9 ways to be the best journalism intern ever

By internship #6 (NPR), I fortunately got the hang of being an intern.
By internship #6 (NPR), I fortunately got the hang of being an intern.

I don’t pretend to be an expert in many areas, but when it comes to being a journalism intern, I feel pretty qualified to give advice. During my tenure in the field, as a college student and young professional, I’ve had a whopping six internships* — the last of which turned into a full-time job, thankfully marking the end of my career as a professional intern. Time for some health insurance!

Although graduating to employee status gave me all sorts of nice feelings, being an intern was not unpleasant. It allowed me to sample different kinds of jobs in different kinds of newsrooms, with low commitment and, often, high reward. But having a successful internship is more than luck — it’s an active process that depends on how much you, the intern, work toward making it successful. You don’t need to be the most talented, most driven, most charismatic journalist to get the most out of your internship (although some amount of talent, drive and personality are helpful).

What it really boils down to is three things. Continue reading 9 ways to be the best journalism intern ever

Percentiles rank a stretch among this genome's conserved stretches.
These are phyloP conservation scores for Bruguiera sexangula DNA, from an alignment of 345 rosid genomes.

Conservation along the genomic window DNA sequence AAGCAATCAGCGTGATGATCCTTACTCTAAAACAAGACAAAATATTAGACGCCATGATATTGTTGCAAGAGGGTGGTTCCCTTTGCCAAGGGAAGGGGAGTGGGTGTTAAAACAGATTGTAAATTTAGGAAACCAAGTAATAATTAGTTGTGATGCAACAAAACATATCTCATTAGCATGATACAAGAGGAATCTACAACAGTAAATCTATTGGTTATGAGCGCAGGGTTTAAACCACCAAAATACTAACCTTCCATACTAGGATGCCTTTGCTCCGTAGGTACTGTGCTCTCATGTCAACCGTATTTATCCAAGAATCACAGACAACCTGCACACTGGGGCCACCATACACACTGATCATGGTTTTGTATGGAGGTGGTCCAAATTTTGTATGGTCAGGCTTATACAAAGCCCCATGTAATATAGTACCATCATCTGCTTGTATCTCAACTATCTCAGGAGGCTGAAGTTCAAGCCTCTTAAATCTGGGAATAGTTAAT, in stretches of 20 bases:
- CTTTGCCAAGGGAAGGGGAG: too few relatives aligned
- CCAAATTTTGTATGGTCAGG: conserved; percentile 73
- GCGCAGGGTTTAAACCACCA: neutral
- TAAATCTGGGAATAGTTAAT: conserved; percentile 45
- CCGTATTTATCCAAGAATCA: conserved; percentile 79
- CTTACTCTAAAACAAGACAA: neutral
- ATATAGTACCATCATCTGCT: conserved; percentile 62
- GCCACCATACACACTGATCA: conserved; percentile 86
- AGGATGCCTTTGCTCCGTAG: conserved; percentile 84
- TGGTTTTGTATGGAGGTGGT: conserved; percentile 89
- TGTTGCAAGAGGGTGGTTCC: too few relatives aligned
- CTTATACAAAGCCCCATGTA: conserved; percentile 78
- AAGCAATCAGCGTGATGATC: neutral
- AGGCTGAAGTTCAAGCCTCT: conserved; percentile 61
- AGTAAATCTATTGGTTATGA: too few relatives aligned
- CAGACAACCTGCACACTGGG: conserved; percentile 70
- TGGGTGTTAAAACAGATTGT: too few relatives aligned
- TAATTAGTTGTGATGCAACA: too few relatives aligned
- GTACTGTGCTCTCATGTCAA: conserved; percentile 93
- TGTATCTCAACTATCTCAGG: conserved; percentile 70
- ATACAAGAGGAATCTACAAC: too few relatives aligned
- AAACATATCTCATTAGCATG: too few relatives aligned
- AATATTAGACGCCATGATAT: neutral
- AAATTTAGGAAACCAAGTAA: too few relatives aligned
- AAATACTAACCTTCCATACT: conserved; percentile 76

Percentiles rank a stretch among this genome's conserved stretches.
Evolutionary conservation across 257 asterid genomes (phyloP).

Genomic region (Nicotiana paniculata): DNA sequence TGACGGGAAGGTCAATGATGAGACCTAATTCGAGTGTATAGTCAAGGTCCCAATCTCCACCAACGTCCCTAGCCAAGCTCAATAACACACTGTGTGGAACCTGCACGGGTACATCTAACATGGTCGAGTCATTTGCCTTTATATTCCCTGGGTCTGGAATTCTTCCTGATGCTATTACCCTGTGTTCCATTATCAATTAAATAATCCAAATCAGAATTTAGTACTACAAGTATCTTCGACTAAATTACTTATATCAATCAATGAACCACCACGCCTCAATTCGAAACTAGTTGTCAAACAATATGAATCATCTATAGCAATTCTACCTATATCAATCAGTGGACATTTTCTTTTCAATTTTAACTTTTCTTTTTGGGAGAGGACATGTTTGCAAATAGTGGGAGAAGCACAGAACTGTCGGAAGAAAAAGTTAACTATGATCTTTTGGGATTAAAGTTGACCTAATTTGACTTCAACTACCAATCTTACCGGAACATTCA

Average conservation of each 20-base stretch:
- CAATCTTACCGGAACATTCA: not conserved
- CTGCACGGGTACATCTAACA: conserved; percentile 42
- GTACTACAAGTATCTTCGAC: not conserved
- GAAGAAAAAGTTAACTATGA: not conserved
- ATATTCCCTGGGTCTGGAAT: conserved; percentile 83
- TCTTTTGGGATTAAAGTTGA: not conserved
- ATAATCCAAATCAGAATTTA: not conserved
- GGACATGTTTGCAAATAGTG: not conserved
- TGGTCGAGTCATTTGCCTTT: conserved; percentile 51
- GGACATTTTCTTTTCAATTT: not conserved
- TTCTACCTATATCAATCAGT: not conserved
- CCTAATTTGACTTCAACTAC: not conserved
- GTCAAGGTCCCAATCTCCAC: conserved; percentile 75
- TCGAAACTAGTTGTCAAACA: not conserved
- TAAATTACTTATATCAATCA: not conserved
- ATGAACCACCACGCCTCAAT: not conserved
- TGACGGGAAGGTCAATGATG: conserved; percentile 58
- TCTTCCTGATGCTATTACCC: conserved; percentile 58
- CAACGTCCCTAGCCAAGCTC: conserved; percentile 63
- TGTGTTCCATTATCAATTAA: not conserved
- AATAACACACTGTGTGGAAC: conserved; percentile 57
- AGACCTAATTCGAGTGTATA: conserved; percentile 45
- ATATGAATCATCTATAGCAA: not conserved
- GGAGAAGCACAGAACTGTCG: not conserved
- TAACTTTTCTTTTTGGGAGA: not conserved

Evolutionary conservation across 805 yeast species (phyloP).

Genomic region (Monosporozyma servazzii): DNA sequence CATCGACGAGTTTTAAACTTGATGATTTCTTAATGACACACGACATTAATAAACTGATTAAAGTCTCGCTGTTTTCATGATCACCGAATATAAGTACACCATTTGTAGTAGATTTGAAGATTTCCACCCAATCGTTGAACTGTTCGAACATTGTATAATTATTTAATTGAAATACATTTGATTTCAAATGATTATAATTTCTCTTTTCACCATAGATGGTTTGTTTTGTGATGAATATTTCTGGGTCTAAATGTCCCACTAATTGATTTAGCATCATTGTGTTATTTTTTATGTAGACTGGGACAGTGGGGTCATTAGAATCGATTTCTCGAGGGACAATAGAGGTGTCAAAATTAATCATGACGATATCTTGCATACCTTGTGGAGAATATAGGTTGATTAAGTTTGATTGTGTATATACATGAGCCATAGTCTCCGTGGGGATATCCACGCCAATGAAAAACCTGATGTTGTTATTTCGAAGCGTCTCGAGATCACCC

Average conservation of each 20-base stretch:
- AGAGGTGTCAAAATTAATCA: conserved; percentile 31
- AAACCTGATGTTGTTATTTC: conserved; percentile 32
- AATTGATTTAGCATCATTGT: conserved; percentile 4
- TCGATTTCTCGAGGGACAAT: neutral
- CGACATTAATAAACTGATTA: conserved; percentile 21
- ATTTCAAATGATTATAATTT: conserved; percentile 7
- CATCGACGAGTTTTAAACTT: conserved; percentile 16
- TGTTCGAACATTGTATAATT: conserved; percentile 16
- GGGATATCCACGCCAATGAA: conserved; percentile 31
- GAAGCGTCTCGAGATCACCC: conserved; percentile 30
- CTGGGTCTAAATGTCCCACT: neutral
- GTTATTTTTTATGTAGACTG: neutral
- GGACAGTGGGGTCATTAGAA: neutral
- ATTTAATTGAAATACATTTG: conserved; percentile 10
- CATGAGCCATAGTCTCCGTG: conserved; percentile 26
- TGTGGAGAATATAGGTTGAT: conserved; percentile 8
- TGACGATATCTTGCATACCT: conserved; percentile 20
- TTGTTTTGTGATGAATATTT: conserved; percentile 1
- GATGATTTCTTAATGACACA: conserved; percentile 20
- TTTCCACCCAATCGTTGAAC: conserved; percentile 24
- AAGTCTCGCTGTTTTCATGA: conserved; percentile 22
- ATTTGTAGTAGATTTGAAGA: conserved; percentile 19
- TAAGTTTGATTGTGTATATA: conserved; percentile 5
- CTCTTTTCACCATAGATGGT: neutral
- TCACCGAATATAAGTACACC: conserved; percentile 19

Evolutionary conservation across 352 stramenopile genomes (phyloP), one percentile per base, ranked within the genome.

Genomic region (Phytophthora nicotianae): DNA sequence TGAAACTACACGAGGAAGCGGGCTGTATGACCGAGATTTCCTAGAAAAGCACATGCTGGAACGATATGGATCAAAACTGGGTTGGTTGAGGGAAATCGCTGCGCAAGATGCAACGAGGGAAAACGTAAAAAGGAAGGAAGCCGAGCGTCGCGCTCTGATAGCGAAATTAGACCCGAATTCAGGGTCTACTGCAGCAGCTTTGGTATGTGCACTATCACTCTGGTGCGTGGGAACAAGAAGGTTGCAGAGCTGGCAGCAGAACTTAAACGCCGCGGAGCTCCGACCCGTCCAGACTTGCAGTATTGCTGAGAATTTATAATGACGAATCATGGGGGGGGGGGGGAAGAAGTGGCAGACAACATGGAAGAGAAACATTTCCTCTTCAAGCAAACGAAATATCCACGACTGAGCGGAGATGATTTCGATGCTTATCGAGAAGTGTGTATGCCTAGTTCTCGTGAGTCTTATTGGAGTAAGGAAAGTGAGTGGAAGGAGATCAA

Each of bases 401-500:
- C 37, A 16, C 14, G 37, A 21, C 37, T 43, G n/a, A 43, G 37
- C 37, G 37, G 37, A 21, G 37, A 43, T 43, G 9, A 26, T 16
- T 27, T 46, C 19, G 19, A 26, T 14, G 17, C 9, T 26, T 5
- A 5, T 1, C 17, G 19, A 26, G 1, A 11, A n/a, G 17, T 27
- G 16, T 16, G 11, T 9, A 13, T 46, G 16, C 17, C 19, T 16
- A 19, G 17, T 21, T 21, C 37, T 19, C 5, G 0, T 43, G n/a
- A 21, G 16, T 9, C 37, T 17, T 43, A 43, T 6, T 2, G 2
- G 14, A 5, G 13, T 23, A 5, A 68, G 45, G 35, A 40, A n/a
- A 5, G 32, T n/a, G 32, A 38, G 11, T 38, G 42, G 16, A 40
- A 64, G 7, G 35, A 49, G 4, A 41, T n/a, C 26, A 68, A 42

Moving again: A survival guide

I was walking around my neighborhood one sunny Saturday a few weeks ago when it hit me: I’ve built up a pretty good life here in D.C. I’m living in a city full of intelligent, motivated young people, I’m getting to produce original work for one of the best news organizations in the country, I have an active social life, and I have access to so many free art museums! For the first time since I’ve graduated college, I feel like I have found a home.

Much like this path at the garden of the National Cathedral, your path, too, will be rocky at times when you move to a new place.
Much like this path at the garden of the National Cathedral, your path, too, will be rocky at times when you move to a new place.

So you might be surprised to learn that I’m moving. Exactly one week from today, in fact. For the next month, my life will be in a state of flux — finishing up my job at NPR, saying goodbye to friends, schlepping my stuff from one city to another, visiting family in Illinois and Texas, meeting with journalism professors, hanging out with my 96-year-old grandmother — before I finally settle down in middle Tennessee, where I’ll be an on-air enterprise reporter at Nashville Public Radio.

I’m thrilled to start working as a full-time reporter at a fantastic station. But despite my professional excitement, I’m personally slightly terrified. Because starting over is hard. I’ve done it four times now in the past two years, so I can say that as a fact. It’s hard going to a place where you have no close friends, or no friends at all. It’s hard adapting to a new culture, whether it’s on a different continent or a different part of this vast country. It’s hard getting lost all the time, taking wrong turns because the GPS didn’t update in time, walking down streets that suddenly feel unsafe. There are the days when you say, Yes, I feel incredibly lucky to be having adventures, but I really just want a) a hug and b) to find my way home. Continue reading Moving again: A survival guide